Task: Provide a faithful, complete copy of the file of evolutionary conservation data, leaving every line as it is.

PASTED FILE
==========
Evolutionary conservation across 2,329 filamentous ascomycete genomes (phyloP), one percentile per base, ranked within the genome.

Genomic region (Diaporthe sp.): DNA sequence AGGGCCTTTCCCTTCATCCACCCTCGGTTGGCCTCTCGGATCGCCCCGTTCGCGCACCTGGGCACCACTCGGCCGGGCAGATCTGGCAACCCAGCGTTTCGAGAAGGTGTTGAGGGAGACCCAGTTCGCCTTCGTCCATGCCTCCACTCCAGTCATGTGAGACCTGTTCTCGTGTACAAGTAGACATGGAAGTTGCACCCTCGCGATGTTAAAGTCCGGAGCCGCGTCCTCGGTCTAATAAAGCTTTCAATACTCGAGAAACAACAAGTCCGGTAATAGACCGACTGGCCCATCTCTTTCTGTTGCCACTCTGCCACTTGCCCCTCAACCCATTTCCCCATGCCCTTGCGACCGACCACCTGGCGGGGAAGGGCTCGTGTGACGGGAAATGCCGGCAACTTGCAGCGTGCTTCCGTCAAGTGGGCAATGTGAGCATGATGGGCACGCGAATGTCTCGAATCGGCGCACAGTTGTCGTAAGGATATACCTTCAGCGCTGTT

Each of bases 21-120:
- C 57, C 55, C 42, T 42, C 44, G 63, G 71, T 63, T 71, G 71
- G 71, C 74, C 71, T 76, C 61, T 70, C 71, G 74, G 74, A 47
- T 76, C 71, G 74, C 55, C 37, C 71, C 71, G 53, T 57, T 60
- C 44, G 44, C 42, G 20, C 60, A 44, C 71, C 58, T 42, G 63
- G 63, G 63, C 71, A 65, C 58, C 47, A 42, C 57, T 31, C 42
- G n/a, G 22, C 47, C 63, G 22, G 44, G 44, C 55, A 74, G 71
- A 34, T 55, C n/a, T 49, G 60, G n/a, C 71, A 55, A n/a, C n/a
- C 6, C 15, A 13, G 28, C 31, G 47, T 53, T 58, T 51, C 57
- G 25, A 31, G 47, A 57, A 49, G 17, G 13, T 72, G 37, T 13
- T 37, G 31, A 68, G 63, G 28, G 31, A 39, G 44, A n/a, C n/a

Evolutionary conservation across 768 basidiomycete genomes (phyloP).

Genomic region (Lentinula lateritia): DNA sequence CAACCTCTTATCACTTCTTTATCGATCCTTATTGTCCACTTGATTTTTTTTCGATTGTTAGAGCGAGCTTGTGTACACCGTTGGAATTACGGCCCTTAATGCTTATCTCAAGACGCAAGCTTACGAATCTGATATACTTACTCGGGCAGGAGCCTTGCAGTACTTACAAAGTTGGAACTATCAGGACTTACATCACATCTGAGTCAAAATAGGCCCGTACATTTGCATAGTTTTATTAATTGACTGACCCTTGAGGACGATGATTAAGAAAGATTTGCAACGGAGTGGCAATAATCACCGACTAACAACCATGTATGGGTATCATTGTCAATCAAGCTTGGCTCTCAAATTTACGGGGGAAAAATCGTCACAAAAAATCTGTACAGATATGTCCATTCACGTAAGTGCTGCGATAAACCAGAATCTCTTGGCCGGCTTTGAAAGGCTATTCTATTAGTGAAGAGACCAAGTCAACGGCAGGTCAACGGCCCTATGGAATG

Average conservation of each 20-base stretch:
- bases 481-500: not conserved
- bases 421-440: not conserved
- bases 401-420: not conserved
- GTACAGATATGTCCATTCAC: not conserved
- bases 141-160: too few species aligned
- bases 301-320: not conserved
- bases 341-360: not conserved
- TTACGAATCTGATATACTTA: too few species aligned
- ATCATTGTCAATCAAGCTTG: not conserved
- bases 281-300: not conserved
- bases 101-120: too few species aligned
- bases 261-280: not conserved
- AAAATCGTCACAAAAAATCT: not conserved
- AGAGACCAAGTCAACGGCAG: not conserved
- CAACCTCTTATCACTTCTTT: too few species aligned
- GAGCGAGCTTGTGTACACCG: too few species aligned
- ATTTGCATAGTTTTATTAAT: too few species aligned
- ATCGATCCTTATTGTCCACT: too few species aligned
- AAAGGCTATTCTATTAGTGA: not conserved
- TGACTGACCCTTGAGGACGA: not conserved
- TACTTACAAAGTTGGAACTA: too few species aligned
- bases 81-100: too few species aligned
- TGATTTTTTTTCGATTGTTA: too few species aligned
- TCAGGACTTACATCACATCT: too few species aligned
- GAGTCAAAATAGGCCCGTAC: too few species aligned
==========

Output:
Evolutionary conservation across 2,329 filamentous ascomycete genomes (phyloP), one percentile per base, ranked within the genome.

Genomic region (Diaporthe sp.): DNA sequence AGGGCCTTTCCCTTCATCCACCCTCGGTTGGCCTCTCGGATCGCCCCGTTCGCGCACCTGGGCACCACTCGGCCGGGCAGATCTGGCAACCCAGCGTTTCGAGAAGGTGTTGAGGGAGACCCAGTTCGCCTTCGTCCATGCCTCCACTCCAGTCATGTGAGACCTGTTCTCGTGTACAAGTAGACATGGAAGTTGCACCCTCGCGATGTTAAAGTCCGGAGCCGCGTCCTCGGTCTAATAAAGCTTTCAATACTCGAGAAACAACAAGTCCGGTAATAGACCGACTGGCCCATCTCTTTCTGTTGCCACTCTGCCACTTGCCCCTCAACCCATTTCCCCATGCCCTTGCGACCGACCACCTGGCGGGGAAGGGCTCGTGTGACGGGAAATGCCGGCAACTTGCAGCGTGCTTCCGTCAAGTGGGCAATGTGAGCATGATGGGCACGCGAATGTCTCGAATCGGCGCACAGTTGTCGTAAGGATATACCTTCAGCGCTGTT

Each of bases 21-120:
- C 57, C 55, C 42, T 42, C 44, G 63, G 71, T 63, T 71, G 71
- G 71, C 74, C 71, T 76, C 61, T 70, C 71, G 74, G 74, A 47
- T 76, C 71, G 74, C 55, C 37, C 71, C 71, G 53, T 57, T 60
- C 44, G 44, C 42, G 20, C 60, A 44, C 71, C 58, T 42, G 63
- G 63, G 63, C 71, A 65, C 58, C 47, A 42, C 57, T 31, C 42
- G n/a, G 22, C 47, C 63, G 22, G 44, G 44, C 55, A 74, G 71
- A 34, T 55, C n/a, T 49, G 60, G n/a, C 71, A 55, A n/a, C n/a
- C 6, C 15, A 13, G 28, C 31, G 47, T 53, T 58, T 51, C 57
- G 25, A 31, G 47, A 57, A 49, G 17, G 13, T 72, G 37, T 13
- T 37, G 31, A 68, G 63, G 28, G 31, A 39, G 44, A n/a, C n/a

Evolutionary conservation across 768 basidiomycete genomes (phyloP).

Genomic region (Lentinula lateritia): DNA sequence CAACCTCTTATCACTTCTTTATCGATCCTTATTGTCCACTTGATTTTTTTTCGATTGTTAGAGCGAGCTTGTGTACACCGTTGGAATTACGGCCCTTAATGCTTATCTCAAGACGCAAGCTTACGAATCTGATATACTTACTCGGGCAGGAGCCTTGCAGTACTTACAAAGTTGGAACTATCAGGACTTACATCACATCTGAGTCAAAATAGGCCCGTACATTTGCATAGTTTTATTAATTGACTGACCCTTGAGGACGATGATTAAGAAAGATTTGCAACGGAGTGGCAATAATCACCGACTAACAACCATGTATGGGTATCATTGTCAATCAAGCTTGGCTCTCAAATTTACGGGGGAAAAATCGTCACAAAAAATCTGTACAGATATGTCCATTCACGTAAGTGCTGCGATAAACCAGAATCTCTTGGCCGGCTTTGAAAGGCTATTCTATTAGTGAAGAGACCAAGTCAACGGCAGGTCAACGGCCCTATGGAATG

Average conservation of each 20-base stretch:
- bases 481-500: not conserved
- bases 421-440: not conserved
- bases 401-420: not conserved
- GTACAGATATGTCCATTCAC: not conserved
- bases 141-160: too few species aligned
- bases 301-320: not conserved
- bases 341-360: not conserved
- TTACGAATCTGATATACTTA: too few species aligned
- ATCATTGTCAATCAAGCTTG: not conserved
- bases 281-300: not conserved
- bases 101-120: too few species aligned
- bases 261-280: not conserved
- AAAATCGTCACAAAAAATCT: not conserved
- AGAGACCAAGTCAACGGCAG: not conserved
- CAACCTCTTATCACTTCTTT: too few species aligned
- GAGCGAGCTTGTGTACACCG: too few species aligned
- ATTTGCATAGTTTTATTAAT: too few species aligned
- ATCGATCCTTATTGTCCACT: too few species aligned
- AAAGGCTATTCTATTAGTGA: not conserved
- TGACTGACCCTTGAGGACGA: not conserved
- TACTTACAAAGTTGGAACTA: too few species aligned
- bases 81-100: too few species aligned
- TGATTTTTTTTCGATTGTTA: too few species aligned
- TCAGGACTTACATCACATCT: too few species aligned
- GAGTCAAAATAGGCCCGTAC: too few species aligned